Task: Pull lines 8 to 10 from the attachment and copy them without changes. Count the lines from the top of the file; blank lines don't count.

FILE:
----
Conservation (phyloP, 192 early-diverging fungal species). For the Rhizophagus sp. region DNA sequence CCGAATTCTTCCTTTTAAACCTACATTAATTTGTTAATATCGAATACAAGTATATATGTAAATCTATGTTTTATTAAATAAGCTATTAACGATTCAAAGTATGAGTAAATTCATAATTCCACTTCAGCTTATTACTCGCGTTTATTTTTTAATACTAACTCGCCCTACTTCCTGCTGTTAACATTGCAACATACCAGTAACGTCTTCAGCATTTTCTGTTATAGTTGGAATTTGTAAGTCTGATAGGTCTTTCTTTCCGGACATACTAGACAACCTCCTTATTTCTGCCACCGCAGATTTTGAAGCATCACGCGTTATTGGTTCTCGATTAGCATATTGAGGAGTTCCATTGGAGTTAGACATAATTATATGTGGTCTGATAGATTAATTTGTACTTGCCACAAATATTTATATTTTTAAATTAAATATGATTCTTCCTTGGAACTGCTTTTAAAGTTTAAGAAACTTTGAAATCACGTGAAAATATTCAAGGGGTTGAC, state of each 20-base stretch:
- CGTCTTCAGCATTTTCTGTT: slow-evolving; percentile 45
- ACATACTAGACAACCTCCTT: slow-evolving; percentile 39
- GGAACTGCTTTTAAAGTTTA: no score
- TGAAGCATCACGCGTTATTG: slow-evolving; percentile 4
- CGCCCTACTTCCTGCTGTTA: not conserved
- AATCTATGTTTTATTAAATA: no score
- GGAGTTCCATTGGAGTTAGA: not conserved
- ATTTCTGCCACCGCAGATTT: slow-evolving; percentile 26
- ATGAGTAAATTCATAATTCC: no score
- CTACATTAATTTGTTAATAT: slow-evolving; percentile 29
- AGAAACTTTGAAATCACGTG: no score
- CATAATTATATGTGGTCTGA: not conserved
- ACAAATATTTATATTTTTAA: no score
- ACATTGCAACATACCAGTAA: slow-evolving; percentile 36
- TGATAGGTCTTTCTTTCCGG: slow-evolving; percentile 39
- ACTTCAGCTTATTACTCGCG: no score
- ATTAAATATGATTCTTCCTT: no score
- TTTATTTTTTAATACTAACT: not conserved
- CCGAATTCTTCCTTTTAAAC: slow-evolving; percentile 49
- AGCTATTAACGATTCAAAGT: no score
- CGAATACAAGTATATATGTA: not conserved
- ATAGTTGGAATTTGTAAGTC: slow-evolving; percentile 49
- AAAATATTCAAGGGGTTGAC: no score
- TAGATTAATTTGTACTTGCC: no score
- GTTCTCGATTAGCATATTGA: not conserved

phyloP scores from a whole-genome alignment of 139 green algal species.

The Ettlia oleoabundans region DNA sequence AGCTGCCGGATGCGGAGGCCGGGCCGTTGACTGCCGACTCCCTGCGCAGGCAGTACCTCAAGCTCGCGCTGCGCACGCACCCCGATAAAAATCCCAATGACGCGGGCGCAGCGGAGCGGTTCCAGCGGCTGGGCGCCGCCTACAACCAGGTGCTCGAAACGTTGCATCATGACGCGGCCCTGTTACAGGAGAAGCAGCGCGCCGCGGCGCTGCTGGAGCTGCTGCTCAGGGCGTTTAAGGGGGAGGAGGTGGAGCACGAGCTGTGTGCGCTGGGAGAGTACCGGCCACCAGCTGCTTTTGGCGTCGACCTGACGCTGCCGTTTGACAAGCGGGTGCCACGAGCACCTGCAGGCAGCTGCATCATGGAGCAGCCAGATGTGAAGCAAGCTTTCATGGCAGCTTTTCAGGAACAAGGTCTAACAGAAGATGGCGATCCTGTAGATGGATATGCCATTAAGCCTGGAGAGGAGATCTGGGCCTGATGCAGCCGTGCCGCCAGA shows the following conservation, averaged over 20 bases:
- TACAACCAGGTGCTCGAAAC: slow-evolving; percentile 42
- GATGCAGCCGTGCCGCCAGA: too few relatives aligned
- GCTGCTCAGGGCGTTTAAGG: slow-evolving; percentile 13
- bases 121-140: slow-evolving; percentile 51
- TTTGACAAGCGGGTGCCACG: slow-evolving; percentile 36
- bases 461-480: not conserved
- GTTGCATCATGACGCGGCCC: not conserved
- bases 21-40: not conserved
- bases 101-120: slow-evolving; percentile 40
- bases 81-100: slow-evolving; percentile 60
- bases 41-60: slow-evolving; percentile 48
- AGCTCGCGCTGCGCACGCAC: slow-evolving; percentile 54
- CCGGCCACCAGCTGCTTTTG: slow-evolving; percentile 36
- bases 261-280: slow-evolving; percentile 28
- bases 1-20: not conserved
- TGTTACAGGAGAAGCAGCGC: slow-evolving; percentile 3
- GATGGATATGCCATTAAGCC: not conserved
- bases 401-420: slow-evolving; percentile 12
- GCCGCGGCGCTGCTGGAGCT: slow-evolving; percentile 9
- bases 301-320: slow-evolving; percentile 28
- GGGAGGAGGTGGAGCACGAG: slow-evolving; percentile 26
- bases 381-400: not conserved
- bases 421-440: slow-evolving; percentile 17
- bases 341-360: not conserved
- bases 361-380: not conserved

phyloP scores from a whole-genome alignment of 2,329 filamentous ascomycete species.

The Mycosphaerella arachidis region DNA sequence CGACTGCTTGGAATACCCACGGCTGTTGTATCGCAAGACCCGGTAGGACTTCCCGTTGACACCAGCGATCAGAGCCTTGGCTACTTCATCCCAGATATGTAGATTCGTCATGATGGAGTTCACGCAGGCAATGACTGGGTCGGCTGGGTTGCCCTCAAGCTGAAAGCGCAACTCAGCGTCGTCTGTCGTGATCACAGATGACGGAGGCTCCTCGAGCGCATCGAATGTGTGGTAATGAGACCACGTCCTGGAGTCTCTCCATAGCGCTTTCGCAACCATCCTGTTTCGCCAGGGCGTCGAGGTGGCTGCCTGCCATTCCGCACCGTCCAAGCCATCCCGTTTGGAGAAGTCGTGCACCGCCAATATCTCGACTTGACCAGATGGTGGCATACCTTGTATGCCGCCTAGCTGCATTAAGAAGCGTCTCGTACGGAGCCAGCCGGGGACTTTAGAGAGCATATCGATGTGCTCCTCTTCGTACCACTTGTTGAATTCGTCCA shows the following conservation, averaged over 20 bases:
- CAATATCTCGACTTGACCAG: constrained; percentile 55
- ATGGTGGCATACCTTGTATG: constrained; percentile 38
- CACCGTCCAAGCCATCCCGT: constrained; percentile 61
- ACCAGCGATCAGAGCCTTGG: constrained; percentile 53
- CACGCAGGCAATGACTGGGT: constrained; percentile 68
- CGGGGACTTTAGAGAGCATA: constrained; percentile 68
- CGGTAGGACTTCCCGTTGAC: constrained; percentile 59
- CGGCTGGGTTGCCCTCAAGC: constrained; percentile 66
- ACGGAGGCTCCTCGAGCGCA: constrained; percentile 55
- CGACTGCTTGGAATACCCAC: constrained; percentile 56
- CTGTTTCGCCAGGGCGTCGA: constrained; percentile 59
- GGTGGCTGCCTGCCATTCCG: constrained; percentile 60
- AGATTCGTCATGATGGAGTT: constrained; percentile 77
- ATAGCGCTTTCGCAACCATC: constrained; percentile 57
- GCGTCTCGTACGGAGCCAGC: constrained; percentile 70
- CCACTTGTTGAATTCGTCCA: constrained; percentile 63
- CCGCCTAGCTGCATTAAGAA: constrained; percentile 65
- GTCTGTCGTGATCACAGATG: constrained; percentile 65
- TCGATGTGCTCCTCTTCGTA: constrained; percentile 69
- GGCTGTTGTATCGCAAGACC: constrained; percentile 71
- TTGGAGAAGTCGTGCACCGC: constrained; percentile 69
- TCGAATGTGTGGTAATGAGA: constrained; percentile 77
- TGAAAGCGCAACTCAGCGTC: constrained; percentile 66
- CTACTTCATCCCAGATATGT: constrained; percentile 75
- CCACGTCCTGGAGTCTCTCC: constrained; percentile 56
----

- GGAGTTCCATTGGAGTTAGA: not conserved
- ATTTCTGCCACCGCAGATTT: slow-evolving; percentile 26
- ATGAGTAAATTCATAATTCC: no score